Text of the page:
Andrew M. Kuske - Crédit Suisse AG, Research Division

And then just -- if I may as a follow-up, given the regulatory environment and just the effort that goes into that process, and then does your capital cost that you base on some of these projects, does that really narrow down the competitive framework to really less than a handful of players. We could name 2 or 3 in addition to yourselves, but really that's the audience that you're competing against now.

Alexander J. Pourbaix

Yes, it's a good question, and Russ kind of alluded to it in his initial statements. I -- when I got into this business -- I mean, and it wasn't that many years ago, it really was, all that our counterparties were looking for was cost, tolls and everything was, you're just competing on a dollar-per-barrel basis. I would argue now that that's -- I mean, it's not outside of their consideration, but they are exceedingly focused on their view of a developer's ability and track record in getting these projects done. And the kind of -- you heard Russ give that comment about one of our shippers, I'm hearing that constantly. So I think we are getting to a point where it's becoming a very, very small world of developers who can actually compete, particularly for these large scale, billion-dollar-plus projects.

Russell K. Girling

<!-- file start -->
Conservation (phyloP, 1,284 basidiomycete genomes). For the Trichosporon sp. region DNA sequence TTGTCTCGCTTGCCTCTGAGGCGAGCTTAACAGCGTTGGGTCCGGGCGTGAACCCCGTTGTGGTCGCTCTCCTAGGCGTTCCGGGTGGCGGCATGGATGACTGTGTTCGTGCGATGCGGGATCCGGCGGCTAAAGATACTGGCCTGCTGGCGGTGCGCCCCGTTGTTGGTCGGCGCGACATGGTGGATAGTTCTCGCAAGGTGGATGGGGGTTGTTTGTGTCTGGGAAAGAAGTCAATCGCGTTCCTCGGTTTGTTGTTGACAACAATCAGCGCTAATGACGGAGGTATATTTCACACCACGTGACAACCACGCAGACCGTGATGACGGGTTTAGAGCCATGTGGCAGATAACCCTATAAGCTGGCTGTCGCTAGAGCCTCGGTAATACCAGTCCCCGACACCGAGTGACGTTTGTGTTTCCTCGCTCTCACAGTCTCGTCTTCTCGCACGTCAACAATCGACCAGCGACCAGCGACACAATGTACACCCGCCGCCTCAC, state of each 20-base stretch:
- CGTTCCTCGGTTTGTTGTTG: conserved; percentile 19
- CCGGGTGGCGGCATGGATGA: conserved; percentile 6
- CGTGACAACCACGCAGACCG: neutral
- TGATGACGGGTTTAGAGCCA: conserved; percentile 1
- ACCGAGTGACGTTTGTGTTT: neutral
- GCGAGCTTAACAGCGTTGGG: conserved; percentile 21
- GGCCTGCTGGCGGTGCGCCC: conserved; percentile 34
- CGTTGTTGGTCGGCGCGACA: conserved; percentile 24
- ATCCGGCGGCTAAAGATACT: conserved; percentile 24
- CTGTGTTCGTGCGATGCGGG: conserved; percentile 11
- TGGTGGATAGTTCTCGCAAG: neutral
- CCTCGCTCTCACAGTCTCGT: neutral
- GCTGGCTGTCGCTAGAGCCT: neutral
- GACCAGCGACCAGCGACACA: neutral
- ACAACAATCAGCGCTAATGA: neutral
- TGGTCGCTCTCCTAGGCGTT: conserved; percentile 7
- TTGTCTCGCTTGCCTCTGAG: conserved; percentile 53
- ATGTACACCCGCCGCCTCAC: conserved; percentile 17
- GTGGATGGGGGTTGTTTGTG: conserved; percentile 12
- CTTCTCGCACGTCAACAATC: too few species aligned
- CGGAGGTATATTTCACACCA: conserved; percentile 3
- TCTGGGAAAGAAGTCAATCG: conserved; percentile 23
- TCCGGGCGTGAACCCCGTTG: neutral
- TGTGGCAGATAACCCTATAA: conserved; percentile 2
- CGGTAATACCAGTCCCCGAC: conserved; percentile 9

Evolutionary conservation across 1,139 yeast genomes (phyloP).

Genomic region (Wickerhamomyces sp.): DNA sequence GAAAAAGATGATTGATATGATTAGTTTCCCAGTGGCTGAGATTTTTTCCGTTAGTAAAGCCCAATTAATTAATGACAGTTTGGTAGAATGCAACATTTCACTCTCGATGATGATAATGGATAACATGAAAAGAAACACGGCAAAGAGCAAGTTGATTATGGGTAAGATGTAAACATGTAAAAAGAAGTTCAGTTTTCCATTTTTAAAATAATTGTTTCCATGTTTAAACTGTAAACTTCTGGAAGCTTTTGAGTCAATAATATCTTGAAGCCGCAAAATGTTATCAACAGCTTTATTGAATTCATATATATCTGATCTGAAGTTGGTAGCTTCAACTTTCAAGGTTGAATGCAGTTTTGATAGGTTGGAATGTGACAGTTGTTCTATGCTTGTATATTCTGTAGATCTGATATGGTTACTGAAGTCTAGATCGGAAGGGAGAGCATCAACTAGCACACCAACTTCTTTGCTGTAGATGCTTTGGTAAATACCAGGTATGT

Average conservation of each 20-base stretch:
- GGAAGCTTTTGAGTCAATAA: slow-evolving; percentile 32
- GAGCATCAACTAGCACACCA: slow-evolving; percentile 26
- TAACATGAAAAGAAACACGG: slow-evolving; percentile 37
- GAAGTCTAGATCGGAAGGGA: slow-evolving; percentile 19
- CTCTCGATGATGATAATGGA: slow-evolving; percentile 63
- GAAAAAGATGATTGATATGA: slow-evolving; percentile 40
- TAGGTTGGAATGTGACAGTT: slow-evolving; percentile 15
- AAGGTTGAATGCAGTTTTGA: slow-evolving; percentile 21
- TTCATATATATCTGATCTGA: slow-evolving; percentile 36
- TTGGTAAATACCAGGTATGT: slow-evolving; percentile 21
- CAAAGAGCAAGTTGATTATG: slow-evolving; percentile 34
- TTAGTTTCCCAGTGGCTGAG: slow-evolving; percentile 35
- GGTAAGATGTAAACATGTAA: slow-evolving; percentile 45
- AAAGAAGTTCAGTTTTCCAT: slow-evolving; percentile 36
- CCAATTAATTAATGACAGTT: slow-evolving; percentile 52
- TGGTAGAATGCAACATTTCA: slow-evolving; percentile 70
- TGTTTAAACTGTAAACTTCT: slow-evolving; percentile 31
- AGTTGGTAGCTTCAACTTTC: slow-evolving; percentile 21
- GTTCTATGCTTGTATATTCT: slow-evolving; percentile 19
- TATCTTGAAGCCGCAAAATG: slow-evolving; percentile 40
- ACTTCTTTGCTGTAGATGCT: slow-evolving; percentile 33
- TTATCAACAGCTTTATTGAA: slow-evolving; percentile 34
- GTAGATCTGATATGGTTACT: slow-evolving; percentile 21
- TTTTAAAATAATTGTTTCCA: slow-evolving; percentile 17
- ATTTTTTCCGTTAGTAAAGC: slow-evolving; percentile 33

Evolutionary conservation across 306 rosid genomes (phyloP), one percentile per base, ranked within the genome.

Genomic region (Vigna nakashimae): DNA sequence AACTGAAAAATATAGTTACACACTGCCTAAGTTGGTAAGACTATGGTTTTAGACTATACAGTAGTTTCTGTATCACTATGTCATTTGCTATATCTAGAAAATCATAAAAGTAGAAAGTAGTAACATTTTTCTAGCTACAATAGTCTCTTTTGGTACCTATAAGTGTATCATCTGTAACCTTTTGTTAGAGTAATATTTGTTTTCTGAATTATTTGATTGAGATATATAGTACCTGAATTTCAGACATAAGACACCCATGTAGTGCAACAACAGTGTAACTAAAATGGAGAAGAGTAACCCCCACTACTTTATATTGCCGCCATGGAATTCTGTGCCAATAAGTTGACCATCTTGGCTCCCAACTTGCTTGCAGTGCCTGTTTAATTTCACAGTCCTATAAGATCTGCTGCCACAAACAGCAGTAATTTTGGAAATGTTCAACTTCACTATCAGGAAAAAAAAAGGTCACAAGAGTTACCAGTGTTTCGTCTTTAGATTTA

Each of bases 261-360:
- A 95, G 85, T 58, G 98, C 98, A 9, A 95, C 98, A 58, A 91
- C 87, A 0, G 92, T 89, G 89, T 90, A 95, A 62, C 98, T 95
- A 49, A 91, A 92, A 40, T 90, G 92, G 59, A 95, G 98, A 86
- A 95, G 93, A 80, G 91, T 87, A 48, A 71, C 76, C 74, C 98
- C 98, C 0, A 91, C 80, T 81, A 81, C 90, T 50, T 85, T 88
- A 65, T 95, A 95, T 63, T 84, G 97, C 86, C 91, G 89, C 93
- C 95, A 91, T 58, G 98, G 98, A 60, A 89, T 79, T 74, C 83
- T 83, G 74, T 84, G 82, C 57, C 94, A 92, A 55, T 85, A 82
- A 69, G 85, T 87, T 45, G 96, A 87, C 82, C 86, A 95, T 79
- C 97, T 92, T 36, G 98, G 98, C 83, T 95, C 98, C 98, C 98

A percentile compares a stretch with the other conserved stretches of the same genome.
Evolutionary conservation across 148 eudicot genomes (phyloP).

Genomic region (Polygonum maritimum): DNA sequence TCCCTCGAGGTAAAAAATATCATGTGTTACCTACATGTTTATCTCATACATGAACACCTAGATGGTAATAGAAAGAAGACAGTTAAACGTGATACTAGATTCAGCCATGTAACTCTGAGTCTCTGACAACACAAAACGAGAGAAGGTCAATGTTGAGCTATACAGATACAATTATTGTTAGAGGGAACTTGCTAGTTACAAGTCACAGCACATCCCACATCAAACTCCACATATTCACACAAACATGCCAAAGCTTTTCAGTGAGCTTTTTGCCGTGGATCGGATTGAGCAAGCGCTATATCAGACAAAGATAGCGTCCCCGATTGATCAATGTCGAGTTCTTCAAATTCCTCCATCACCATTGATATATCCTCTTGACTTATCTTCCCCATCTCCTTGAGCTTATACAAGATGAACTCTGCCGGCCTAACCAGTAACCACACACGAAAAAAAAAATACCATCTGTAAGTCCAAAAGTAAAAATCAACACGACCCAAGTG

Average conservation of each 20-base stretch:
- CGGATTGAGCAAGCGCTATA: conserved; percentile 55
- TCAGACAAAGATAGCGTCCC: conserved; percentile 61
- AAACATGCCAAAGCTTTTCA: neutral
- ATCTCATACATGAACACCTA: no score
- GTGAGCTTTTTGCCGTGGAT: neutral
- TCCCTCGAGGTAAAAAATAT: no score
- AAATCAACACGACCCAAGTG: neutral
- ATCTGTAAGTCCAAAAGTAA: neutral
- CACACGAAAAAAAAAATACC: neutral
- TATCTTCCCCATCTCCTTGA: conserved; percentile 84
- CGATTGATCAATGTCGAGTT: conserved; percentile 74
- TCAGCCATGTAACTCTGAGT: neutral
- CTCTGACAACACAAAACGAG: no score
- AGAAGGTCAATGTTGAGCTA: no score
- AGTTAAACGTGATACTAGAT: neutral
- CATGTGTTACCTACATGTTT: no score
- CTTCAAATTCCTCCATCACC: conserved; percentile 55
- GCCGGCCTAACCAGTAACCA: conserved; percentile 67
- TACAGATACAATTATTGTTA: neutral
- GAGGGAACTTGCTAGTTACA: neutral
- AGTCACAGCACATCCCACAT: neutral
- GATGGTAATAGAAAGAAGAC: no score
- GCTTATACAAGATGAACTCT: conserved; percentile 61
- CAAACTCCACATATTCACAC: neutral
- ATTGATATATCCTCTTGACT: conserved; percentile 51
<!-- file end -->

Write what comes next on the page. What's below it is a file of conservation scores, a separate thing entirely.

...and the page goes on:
Andrew, I'd just to add to the -- Alex's comment, not to underestimate the challenges that are in front of us, but I think if you look at where most of our new capital investment is intended to go, the bulk of it is in Alberta and in Canada. I think there is strong recognition across the political spectrum of the cost to the economy of not allowing market access in an efficient way. We've seen an increase in rail movement, which has put the public safety at risk as well. So, I think there's a strong recognition across all political stripes in Canada, that we need market access for these products, primarily crude. It appears that across the political spectrum, moving oil from Western Canada to Eastern Canada to displace foreign oil seems to make sense in terms of the interest of Canada. And with the advancement of new legislation here in Canada, with respect to the regulatory process and the regulator being accountable for timeframes, I think will bode well for us not being in a situation where we were in the Mackenzie Valley, for example, or in the case of the Keystone project. I think you can foresee that there will be an environment. It will be rigorous, but it's not going to take as long as we've seen these projects takes in the past. I mean, obviously, our Energy East will probably be the first large project to go through the new Bill C-38 process. But I think that across-the-board, from a political standpoint, they want to see these things done in a faster rate. The impacts on the Canadian economy, I mean, have been discussed across-the-board, and they're huge, so we have to get these things done.